Republicans in the House of Representatives passed a potential replacement to the much-derided No Child Left Behind (NCLB) education law Wednesday evening.
The bill, titled HR5 and dubbed the Student Success Act, barely squeaked by, passing just 218-213, the bare minimum to have a majority. 27 Republicans joined a unanimous Democratic coalition against the bill.
Officially, the bill reauthorizes No Child Left Behind, but it actually replaces major swaths of it, rolling back federal control of education in many areas. The bill explicitly bars the federal government from compelling states to adopt Common Core or any other set of standards, and also gives state and local government significantly more control over how they assess the performance of schools and teachers.
Todd Rokita, chair of the House elementary education subcommittee, touted the bill’s passage as a big conservative victory.
“The Student Success Act stops this administration and future administrations from promoting a backdoor agenda that includes Common Core,” said Rokita in a statement sent to The Daily Caller News Foundation. “More importantly, the bill takes control away from Washington bureaucrats and puts it back where it belongs: with moms, dads, teachers, and state and local leaders who can directly and meaningfully deliver a quality education to students.”
Still, the bill has had to overcome significant opposition on the right from members and activists who believed the bill wasn’t conservative enough. The bill was initially scheduled for a vote back in February before being abruptly pulled from the floor when Republican leaders feared it didn’t have enough votes to pass. At the time, many conservative members were upset about their amendment proposals being ignored or rejected, and there was also a small panic when some members received a wave of calls from parents who mistakenly believed the bill would mandate Common Core and impose federal control on religious schools. (RELATED: No, Congress Isn’t About To Mandate Common Core)
This time around, Republican leaders allowed several amendment votes. Helping the bill reach majority support was an amendment authored by Rep. Matt Salmon of Arizona, which grants parents the right to opt their children out of federally-required standardized tests. Salmon’s amendment passed 251-178, both assuaging conservatives opposed to federal mandates and pleasing moderates skeptical of high-stakes testing.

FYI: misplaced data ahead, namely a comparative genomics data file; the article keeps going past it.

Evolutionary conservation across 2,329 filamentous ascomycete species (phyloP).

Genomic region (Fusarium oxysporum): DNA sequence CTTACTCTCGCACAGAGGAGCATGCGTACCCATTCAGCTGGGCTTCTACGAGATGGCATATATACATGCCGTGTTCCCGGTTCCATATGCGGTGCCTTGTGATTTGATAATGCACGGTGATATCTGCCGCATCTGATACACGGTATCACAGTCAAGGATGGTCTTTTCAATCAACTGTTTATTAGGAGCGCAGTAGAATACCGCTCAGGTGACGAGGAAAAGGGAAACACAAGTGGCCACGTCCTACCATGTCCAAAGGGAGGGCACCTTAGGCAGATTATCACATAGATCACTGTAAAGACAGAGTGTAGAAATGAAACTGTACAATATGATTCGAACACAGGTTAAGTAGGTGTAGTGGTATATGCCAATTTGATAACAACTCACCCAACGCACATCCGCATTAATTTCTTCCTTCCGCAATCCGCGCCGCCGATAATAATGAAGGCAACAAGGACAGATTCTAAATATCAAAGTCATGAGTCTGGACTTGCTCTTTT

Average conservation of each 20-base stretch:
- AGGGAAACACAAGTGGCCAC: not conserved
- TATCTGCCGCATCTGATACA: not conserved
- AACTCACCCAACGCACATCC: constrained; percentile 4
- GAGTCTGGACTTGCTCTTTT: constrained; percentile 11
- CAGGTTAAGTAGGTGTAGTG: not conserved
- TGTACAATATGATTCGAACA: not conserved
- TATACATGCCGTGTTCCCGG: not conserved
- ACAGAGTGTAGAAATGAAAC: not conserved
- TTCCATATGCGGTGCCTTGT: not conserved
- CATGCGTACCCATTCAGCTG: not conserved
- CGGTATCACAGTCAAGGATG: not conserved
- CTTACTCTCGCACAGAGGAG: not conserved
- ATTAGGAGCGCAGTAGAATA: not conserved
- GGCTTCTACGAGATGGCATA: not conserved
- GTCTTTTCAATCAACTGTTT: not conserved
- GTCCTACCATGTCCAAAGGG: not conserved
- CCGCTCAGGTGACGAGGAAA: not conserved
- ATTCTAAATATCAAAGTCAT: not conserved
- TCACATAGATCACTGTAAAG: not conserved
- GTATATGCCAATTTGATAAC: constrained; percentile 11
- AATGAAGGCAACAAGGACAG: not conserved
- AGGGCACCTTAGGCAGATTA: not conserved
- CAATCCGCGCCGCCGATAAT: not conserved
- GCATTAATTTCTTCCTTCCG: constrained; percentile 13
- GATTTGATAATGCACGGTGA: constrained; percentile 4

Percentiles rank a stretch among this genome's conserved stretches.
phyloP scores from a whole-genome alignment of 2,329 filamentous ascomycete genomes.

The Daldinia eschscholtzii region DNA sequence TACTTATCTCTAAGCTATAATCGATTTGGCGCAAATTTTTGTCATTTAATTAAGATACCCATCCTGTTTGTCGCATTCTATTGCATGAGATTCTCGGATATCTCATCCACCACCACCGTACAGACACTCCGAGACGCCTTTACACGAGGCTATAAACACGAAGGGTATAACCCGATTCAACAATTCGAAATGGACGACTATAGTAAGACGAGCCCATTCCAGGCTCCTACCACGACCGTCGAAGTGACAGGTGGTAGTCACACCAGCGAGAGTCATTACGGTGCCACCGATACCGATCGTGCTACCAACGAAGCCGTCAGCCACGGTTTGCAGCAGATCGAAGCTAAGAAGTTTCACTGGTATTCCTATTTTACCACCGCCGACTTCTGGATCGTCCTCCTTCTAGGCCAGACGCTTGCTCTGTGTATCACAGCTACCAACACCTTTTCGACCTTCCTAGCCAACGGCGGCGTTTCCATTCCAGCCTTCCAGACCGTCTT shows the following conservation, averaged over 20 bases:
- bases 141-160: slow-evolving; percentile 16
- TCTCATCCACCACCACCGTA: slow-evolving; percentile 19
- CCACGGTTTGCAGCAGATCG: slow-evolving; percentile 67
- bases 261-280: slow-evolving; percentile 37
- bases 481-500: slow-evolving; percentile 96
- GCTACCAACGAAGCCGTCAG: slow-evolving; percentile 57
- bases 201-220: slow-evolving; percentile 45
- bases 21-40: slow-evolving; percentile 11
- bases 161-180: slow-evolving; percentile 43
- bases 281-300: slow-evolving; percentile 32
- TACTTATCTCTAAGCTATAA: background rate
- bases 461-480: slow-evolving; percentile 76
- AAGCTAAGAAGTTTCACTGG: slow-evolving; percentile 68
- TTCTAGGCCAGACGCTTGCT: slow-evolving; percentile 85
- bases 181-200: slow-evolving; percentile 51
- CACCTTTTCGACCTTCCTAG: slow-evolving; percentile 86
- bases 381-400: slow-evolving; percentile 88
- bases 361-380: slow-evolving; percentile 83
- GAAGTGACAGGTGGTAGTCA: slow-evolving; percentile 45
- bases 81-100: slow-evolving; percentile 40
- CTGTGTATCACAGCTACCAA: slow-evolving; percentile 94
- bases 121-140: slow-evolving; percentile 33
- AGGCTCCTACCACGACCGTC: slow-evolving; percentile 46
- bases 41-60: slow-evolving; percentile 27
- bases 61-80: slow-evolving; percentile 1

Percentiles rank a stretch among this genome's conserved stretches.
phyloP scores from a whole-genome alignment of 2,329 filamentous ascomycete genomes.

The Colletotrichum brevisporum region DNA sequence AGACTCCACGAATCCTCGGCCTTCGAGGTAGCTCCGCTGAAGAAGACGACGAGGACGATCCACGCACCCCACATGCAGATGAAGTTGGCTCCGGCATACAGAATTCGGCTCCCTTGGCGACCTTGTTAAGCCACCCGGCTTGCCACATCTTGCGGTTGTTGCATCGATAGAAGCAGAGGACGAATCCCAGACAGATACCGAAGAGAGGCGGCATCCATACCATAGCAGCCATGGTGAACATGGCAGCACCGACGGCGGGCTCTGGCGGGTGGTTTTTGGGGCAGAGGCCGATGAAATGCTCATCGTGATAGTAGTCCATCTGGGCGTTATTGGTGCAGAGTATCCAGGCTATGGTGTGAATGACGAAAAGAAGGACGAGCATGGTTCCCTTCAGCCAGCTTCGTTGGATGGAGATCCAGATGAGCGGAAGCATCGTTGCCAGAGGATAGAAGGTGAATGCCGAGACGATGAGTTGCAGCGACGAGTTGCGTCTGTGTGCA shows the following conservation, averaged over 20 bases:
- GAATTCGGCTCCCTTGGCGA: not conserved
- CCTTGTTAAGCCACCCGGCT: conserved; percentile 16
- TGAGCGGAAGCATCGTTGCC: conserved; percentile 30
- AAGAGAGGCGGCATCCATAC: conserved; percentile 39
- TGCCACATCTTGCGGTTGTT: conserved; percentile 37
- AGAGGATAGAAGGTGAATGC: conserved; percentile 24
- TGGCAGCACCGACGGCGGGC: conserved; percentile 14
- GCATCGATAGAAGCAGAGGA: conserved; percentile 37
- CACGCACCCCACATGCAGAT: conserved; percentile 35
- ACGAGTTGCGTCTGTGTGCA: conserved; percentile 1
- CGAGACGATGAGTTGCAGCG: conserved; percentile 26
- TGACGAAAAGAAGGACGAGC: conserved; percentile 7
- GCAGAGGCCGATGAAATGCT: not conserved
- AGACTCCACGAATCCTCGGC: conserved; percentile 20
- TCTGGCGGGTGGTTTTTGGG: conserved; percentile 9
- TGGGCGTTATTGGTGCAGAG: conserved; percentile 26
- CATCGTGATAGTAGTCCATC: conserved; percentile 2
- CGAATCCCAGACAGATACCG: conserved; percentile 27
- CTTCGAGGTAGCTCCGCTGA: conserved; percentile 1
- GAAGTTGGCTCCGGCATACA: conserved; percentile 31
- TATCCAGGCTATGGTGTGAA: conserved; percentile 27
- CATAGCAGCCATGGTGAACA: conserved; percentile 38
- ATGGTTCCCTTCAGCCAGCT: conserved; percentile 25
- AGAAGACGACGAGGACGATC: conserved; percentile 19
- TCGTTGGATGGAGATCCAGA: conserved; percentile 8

A major amendment that failed to pass was one by Republican Reps. Mark Walker and Ron DeSantis that would have allowed states to opt out of federal requirements entirely without losing federal funds. This amendment was a favorite of conservative advocacy groups such as Heritage Action, but failed when more than 40 moderate Republicans joined Democrats to kill it.
While the bill isn’t as conservative as some wanted, Democrats are also unhappy, particularly over a provision of the bill that ties federal aid for poor students to individual children rather than schools. This provision, known as portability, will shift resources from the poorest schools to more economically well-off ones, Democrats say. Democrats also wanted a major increase to federal preschool aid.
“Instead of supporting the schools and educators that need it most, this bill shifts resources away from them,” Secretary of Education Arne Duncan said in a statement. “This bill—which was passed in an entirely partisan fashion—represents a huge step backward for America’s students. They deserve better.”
The Obama Administration has already promised to veto the bill if it comes to the president’s desk, so the law is unlikely to ever be enacted as-is. However, the Senate is working on its own, more moderate NCLB reform bill, and having HR5 passed will put House Republican leaders in the position to move that bill to the right in a conference committee.
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